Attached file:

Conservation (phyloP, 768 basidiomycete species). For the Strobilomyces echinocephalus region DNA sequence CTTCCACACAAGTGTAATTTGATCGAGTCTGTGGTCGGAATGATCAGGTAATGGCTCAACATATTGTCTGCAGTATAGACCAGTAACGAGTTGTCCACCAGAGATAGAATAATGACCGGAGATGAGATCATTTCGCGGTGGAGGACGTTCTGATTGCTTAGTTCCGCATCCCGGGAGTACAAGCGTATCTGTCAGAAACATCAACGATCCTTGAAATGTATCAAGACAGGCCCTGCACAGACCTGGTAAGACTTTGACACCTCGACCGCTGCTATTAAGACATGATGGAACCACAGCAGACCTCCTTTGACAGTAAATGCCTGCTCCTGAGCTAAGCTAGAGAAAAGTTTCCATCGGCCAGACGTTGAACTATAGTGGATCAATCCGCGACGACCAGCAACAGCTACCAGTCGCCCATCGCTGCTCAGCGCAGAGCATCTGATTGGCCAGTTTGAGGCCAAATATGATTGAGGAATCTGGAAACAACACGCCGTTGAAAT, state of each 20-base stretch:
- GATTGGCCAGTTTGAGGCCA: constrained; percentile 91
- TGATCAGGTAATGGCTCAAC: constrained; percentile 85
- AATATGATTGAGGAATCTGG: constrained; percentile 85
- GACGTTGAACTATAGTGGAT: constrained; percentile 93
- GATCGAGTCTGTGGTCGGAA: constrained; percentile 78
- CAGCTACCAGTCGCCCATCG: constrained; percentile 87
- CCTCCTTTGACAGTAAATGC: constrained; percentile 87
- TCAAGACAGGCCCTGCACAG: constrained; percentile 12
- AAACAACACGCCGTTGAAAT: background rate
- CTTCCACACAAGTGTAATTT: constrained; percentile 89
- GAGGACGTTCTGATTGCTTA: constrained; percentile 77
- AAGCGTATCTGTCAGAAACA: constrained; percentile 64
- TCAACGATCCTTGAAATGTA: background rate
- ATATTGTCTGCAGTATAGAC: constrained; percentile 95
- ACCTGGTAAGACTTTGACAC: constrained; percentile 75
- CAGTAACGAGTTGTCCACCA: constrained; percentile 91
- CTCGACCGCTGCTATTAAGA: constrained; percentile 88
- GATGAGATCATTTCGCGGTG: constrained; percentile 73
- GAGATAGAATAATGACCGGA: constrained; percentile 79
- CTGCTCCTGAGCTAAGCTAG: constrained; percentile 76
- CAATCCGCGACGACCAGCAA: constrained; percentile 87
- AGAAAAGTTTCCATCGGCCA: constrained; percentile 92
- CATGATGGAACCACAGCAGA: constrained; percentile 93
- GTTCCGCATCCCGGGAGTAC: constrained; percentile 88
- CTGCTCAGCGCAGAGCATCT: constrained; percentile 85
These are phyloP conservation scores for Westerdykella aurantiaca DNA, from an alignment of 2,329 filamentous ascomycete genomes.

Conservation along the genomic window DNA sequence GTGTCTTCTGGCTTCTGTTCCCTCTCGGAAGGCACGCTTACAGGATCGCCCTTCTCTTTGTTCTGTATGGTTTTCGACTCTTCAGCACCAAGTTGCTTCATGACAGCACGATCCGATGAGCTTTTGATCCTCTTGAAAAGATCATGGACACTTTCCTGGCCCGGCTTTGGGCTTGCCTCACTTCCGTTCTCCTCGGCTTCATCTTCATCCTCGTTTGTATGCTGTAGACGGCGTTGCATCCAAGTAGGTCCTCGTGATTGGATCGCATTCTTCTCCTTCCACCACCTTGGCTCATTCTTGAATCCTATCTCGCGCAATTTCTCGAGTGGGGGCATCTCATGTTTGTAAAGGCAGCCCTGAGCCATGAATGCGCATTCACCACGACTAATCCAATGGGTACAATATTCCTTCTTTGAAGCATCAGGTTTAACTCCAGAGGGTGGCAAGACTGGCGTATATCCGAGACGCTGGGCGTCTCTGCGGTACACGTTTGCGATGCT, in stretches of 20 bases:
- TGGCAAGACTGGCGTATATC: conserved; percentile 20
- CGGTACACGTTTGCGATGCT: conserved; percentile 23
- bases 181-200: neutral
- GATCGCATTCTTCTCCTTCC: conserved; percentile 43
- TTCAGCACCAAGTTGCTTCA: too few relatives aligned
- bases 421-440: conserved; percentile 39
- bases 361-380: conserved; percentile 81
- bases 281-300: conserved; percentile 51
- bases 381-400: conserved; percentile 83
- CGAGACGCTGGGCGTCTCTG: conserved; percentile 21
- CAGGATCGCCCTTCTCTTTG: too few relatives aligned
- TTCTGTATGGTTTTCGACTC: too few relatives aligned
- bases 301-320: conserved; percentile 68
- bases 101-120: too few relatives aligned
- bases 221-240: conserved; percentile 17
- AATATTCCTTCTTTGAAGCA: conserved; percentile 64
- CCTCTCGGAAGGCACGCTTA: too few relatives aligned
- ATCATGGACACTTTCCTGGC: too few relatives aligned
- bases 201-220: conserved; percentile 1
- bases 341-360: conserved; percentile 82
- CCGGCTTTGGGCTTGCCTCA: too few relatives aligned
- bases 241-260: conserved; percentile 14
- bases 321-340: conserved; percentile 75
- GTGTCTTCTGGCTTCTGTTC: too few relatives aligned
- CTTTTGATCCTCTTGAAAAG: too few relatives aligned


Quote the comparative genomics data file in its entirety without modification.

Conservation (phyloP, 768 basidiomycete species). For the Strobilomyces echinocephalus region DNA sequence CTTCCACACAAGTGTAATTTGATCGAGTCTGTGGTCGGAATGATCAGGTAATGGCTCAACATATTGTCTGCAGTATAGACCAGTAACGAGTTGTCCACCAGAGATAGAATAATGACCGGAGATGAGATCATTTCGCGGTGGAGGACGTTCTGATTGCTTAGTTCCGCATCCCGGGAGTACAAGCGTATCTGTCAGAAACATCAACGATCCTTGAAATGTATCAAGACAGGCCCTGCACAGACCTGGTAAGACTTTGACACCTCGACCGCTGCTATTAAGACATGATGGAACCACAGCAGACCTCCTTTGACAGTAAATGCCTGCTCCTGAGCTAAGCTAGAGAAAAGTTTCCATCGGCCAGACGTTGAACTATAGTGGATCAATCCGCGACGACCAGCAACAGCTACCAGTCGCCCATCGCTGCTCAGCGCAGAGCATCTGATTGGCCAGTTTGAGGCCAAATATGATTGAGGAATCTGGAAACAACACGCCGTTGAAAT, state of each 20-base stretch:
- GATTGGCCAGTTTGAGGCCA: constrained; percentile 91
- TGATCAGGTAATGGCTCAAC: constrained; percentile 85
- AATATGATTGAGGAATCTGG: constrained; percentile 85
- GACGTTGAACTATAGTGGAT: constrained; percentile 93
- GATCGAGTCTGTGGTCGGAA: constrained; percentile 78
- CAGCTACCAGTCGCCCATCG: constrained; percentile 87
- CCTCCTTTGACAGTAAATGC: constrained; percentile 87
- TCAAGACAGGCCCTGCACAG: constrained; percentile 12
- AAACAACACGCCGTTGAAAT: background rate
- CTTCCACACAAGTGTAATTT: constrained; percentile 89
- GAGGACGTTCTGATTGCTTA: constrained; percentile 77
- AAGCGTATCTGTCAGAAACA: constrained; percentile 64
- TCAACGATCCTTGAAATGTA: background rate
- ATATTGTCTGCAGTATAGAC: constrained; percentile 95
- ACCTGGTAAGACTTTGACAC: constrained; percentile 75
- CAGTAACGAGTTGTCCACCA: constrained; percentile 91
- CTCGACCGCTGCTATTAAGA: constrained; percentile 88
- GATGAGATCATTTCGCGGTG: constrained; percentile 73
- GAGATAGAATAATGACCGGA: constrained; percentile 79
- CTGCTCCTGAGCTAAGCTAG: constrained; percentile 76
- CAATCCGCGACGACCAGCAA: constrained; percentile 87
- AGAAAAGTTTCCATCGGCCA: constrained; percentile 92
- CATGATGGAACCACAGCAGA: constrained; percentile 93
- GTTCCGCATCCCGGGAGTAC: constrained; percentile 88
- CTGCTCAGCGCAGAGCATCT: constrained; percentile 85
These are phyloP conservation scores for Westerdykella aurantiaca DNA, from an alignment of 2,329 filamentous ascomycete genomes.

Conservation along the genomic window DNA sequence GTGTCTTCTGGCTTCTGTTCCCTCTCGGAAGGCACGCTTACAGGATCGCCCTTCTCTTTGTTCTGTATGGTTTTCGACTCTTCAGCACCAAGTTGCTTCATGACAGCACGATCCGATGAGCTTTTGATCCTCTTGAAAAGATCATGGACACTTTCCTGGCCCGGCTTTGGGCTTGCCTCACTTCCGTTCTCCTCGGCTTCATCTTCATCCTCGTTTGTATGCTGTAGACGGCGTTGCATCCAAGTAGGTCCTCGTGATTGGATCGCATTCTTCTCCTTCCACCACCTTGGCTCATTCTTGAATCCTATCTCGCGCAATTTCTCGAGTGGGGGCATCTCATGTTTGTAAAGGCAGCCCTGAGCCATGAATGCGCATTCACCACGACTAATCCAATGGGTACAATATTCCTTCTTTGAAGCATCAGGTTTAACTCCAGAGGGTGGCAAGACTGGCGTATATCCGAGACGCTGGGCGTCTCTGCGGTACACGTTTGCGATGCT, in stretches of 20 bases:
- TGGCAAGACTGGCGTATATC: conserved; percentile 20
- CGGTACACGTTTGCGATGCT: conserved; percentile 23
- bases 181-200: neutral
- GATCGCATTCTTCTCCTTCC: conserved; percentile 43
- TTCAGCACCAAGTTGCTTCA: too few relatives aligned
- bases 421-440: conserved; percentile 39
- bases 361-380: conserved; percentile 81
- bases 281-300: conserved; percentile 51
- bases 381-400: conserved; percentile 83
- CGAGACGCTGGGCGTCTCTG: conserved; percentile 21
- CAGGATCGCCCTTCTCTTTG: too few relatives aligned
- TTCTGTATGGTTTTCGACTC: too few relatives aligned
- bases 301-320: conserved; percentile 68
- bases 101-120: too few relatives aligned
- bases 221-240: conserved; percentile 17
- AATATTCCTTCTTTGAAGCA: conserved; percentile 64
- CCTCTCGGAAGGCACGCTTA: too few relatives aligned
- ATCATGGACACTTTCCTGGC: too few relatives aligned
- bases 201-220: conserved; percentile 1
- bases 341-360: conserved; percentile 82
- CCGGCTTTGGGCTTGCCTCA: too few relatives aligned
- bases 241-260: conserved; percentile 14
- bases 321-340: conserved; percentile 75
- GTGTCTTCTGGCTTCTGTTC: too few relatives aligned
- CTTTTGATCCTCTTGAAAAG: too few relatives aligned